Toyota's Tundra is available in many variations to meet different truck users' needs for 2016, with 2- or 4-wheel drive, three cab styles (regular, Double Cab and CrewMax), three bed lengths, three wheelbases and two different V8 engines.
Each of the three beds is about 22 inches deep and shaped to accept 2x8-foot lumber dividers. The steel tailgate is designed to be opened and closed with just two fingers, and there's also an available Deck Rail system for more individualized cargo arrangements.
Regular cab models offer the standard 2-door arrangement with one row of seating. The Double Cab offers smaller rear doors for occasional back-seat passengers, and the big CrewMax brings full-size rear doors and seating comparable to that offered in big SUVs. CrewMax models also have a unique reclining and sliding rear seat, while Double Cabs get a folding seat bottom that allows for a flat storage area when the seat isn't in use.
The base engine is a 4.6L V8 making 310 horsepower and 327 ft-lb of torque. A 5.7L "iForce" V8 making 381 horsepower and 401 lb-ft of torque is available on all models, and in some regions, the engine can be optioned to run on E85 ethanol/gasoline blend. Both engines meet the stringent ULEVII emissions certification and run on regular grade gas. Both the 4.6L and 5.7L drive 6-speed automatics.
All Tundras have a rear suspension design that maintains a level ride height even with a full load; fully boxed frame rails and rolled C-channel members underpin the truck. When properly equipped, the Tundra is rated to tow nearly 11,000 pounds.
The Tundra has more standard safety features than most of its competitors. Front-seat side airbags are standard on all models, along with roll-sensing side-curtain airbags and a front seat knee airbags. Four-wheel disc brakes with vehicle stability control are standard on all Tundras. The Tundra also features standard trailer sway control programming and brake override technology. It utilizes the truck's stability control system to detect unintended side-to-side movement at the rear wheels. Should the system detect movement, the truck's anti-lock brake system is used to counteract yaw and prevent jack-knifing. A trailer brake controller allows the driver to control the amount of brake boost applied to the trailer's electric brakes when the driver applies the vehicle's brakes.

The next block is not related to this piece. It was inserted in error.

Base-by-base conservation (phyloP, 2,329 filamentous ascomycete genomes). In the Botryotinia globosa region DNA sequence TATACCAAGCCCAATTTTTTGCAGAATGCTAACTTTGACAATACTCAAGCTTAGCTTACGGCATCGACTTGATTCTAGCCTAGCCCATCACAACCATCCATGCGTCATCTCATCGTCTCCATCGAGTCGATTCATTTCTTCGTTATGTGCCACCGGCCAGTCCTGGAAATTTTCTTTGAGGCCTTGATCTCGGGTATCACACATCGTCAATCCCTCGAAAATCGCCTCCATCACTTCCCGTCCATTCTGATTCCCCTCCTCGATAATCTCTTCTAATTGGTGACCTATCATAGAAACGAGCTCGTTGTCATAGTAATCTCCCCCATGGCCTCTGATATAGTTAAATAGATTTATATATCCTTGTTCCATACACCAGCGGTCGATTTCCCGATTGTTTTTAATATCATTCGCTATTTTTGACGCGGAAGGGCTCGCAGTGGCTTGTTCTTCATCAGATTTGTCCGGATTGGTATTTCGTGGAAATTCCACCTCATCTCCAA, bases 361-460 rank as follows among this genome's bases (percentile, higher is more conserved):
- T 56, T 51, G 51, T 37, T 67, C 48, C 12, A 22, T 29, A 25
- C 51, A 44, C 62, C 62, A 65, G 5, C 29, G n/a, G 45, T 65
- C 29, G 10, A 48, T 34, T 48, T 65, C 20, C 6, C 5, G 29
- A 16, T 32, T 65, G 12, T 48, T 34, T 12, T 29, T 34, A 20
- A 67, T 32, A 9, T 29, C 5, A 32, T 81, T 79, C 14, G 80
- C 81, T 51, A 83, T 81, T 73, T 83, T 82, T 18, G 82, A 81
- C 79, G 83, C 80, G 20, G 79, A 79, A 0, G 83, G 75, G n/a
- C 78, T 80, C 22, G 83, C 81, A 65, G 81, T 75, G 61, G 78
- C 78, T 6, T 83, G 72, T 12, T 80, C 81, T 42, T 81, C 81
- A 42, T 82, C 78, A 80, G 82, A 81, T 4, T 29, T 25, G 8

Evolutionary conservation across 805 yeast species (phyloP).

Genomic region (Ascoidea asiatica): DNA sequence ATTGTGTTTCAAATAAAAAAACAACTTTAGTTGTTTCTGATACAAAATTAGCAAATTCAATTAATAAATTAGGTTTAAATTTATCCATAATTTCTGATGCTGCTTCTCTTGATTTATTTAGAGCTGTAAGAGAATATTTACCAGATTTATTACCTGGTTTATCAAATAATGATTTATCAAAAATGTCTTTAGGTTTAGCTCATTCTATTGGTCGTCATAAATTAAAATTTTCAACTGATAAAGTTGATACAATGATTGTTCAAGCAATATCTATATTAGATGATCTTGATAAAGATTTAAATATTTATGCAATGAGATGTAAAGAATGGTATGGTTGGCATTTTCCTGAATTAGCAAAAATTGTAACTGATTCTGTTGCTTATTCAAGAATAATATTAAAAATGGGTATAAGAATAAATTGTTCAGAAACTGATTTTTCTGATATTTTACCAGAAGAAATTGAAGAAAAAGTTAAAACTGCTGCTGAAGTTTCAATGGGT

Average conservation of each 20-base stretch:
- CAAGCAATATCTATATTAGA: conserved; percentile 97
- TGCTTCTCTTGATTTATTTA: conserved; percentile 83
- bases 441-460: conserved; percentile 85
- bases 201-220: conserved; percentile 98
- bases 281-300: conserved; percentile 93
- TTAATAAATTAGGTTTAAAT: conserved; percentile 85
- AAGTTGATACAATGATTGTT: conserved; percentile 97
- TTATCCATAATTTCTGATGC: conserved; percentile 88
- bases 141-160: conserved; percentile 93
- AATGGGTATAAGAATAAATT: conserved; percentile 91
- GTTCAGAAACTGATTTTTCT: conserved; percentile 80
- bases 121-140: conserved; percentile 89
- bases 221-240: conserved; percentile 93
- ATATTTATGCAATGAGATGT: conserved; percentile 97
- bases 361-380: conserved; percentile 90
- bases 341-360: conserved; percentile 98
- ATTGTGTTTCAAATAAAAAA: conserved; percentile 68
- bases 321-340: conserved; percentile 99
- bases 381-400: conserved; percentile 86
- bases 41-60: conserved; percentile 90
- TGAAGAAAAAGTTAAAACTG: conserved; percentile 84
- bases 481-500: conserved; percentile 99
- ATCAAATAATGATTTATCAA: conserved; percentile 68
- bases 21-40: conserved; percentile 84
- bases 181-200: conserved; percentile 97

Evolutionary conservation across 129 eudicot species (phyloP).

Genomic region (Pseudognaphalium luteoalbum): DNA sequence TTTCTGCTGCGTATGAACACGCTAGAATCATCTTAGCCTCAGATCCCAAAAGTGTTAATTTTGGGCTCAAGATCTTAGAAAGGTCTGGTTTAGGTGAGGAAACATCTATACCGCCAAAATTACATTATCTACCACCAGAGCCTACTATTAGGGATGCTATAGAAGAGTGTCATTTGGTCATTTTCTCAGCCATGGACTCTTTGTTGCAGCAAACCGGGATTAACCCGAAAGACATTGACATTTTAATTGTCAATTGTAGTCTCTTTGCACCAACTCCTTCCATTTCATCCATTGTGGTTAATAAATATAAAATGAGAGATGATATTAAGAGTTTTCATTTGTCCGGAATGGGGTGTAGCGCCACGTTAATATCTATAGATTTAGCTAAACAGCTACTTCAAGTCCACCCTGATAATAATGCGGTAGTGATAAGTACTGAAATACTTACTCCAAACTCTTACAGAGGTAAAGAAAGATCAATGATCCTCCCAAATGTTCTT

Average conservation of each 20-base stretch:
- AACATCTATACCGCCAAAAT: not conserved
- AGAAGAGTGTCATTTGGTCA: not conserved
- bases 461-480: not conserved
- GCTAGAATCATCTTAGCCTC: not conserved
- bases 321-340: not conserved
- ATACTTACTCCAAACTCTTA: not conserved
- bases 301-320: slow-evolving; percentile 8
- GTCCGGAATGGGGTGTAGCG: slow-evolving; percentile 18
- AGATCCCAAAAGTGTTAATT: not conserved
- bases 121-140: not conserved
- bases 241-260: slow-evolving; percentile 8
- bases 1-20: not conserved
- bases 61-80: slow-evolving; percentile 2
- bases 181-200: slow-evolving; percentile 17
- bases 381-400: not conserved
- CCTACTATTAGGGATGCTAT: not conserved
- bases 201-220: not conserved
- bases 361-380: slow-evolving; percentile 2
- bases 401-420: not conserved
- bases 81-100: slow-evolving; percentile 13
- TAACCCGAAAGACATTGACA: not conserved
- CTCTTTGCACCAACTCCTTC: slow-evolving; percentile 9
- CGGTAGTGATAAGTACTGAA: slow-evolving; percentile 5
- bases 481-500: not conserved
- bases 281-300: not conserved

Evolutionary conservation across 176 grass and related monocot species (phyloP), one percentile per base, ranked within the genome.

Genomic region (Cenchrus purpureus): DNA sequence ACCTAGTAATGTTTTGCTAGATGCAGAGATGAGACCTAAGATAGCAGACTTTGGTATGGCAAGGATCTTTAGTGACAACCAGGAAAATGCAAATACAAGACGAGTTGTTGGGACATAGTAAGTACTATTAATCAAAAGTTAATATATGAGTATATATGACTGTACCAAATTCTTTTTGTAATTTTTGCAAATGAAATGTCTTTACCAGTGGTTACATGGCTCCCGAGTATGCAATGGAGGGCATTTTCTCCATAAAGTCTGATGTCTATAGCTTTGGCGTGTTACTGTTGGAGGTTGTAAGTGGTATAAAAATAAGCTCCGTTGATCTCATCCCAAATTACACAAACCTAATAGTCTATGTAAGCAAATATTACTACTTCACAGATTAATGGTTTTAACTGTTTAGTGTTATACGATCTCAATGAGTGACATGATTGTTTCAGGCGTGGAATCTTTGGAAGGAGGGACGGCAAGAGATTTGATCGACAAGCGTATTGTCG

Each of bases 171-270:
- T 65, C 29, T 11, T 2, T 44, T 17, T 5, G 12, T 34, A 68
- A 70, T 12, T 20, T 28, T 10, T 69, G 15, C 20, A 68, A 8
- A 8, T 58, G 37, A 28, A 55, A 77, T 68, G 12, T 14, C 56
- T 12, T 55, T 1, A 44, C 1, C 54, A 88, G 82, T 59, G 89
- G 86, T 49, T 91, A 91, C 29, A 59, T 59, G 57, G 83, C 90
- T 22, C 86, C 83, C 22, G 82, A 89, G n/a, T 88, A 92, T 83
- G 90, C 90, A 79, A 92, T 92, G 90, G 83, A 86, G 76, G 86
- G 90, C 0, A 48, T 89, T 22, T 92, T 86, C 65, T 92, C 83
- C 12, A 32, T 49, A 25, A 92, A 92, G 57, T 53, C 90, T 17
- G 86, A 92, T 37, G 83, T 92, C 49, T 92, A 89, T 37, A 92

While the safety features are standard across the line, the Tundra ranges from basic to very luxurious inside depending on the trim level, starting at the spartan base model and going all the way up to the very well-appointed Limited.
Different Tundra models are available, including an "SR" no-frills trim level that's available in standard cab or double cab versions. It features plain black bumpers, fabric seats, rubber floor mat and heated power-adjustable mirrors. SR5 trims get an upgraded audio system with SIRIUS satellite radio and Bluetooth as well as an optional Off Road package, tow hitch aluminum wheels and integrated navigation.
Limited Double Cab and CrewMax get equipment upgrades such as 20-inch aluminum wheels, chrome door handles and mirrors. Navigation and leather heated bucket seats are also included.
Platinum Tundras include a memory-enabled driver's seat, power sunroof, turn signals integrated into the mirrors, an upgraded JBL stereo, heated and cooled front seats, dual-zone climate control, a navigation system and a metal-appearance interior.
Inside, all models feature a tilt/telescopic steering wheel, door handles and control knobs large enough to be operated with gloves. The glovebox is designed to be big enough to hold a Thermos and the center console is large enough for a laptop or for file storage. Interior power outlets stay live for two hours after the ignition is switched off.
A TRD (Toyota Racing Development) Off-Road Package is optional on the Tundra, which includes an off-road suspension with Bilstein shocks, off-road tires, skid plates, fog lamps TRD off-road alloy wheels and more.
Model year 2017 changes:
Standard on Limited trims are a four-way power passenger seat and 10-way power driver's seat.
Editors' note, August 23, 2017: This review was written based on an evaluation of the 2016 Toyota Tundra. See the changes for the 2017 model year above.
The Good A powerful engine and decisive transmission make driving the Tundra a pleasure. It can tow almost 10,000 pounds and the larger 38-gallon fuel tank keeps you on the road longer.
The Bad No V-6 or diesel engine options. Tech in the cabin is limited and there are too few USB ports.
The Bottom Line While the Tundra is a satisfying drive, those looking for modern technical luxuries have better options.
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